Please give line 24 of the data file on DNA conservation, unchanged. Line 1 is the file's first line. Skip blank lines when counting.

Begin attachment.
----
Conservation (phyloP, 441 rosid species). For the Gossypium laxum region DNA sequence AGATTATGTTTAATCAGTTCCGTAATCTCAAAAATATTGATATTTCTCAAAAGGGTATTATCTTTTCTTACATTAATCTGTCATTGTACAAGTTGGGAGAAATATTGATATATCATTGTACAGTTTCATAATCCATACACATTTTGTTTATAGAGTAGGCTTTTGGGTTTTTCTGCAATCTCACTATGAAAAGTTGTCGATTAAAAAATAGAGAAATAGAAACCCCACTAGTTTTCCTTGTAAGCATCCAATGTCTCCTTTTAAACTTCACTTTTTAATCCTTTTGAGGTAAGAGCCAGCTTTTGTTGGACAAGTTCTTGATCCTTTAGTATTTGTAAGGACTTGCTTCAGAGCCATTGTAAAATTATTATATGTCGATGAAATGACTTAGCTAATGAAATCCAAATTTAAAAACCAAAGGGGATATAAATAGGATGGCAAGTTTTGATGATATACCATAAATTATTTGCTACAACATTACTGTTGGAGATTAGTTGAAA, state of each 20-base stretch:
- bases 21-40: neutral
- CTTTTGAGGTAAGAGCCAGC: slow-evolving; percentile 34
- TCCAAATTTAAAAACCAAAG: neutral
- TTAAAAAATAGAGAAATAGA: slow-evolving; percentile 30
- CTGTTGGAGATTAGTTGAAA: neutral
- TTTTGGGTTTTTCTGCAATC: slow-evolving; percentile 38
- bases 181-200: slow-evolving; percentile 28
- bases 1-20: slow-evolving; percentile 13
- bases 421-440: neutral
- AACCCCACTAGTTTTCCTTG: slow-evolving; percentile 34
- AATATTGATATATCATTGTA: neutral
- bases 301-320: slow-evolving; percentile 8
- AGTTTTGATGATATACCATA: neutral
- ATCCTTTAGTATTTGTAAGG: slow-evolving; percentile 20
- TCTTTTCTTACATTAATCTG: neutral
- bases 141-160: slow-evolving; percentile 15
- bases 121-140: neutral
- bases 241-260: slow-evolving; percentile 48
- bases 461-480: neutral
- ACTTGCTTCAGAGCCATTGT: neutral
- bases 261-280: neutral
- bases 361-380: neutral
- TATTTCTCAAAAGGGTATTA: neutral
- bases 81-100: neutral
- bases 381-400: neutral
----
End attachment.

- TATTTCTCAAAAGGGTATTA: neutral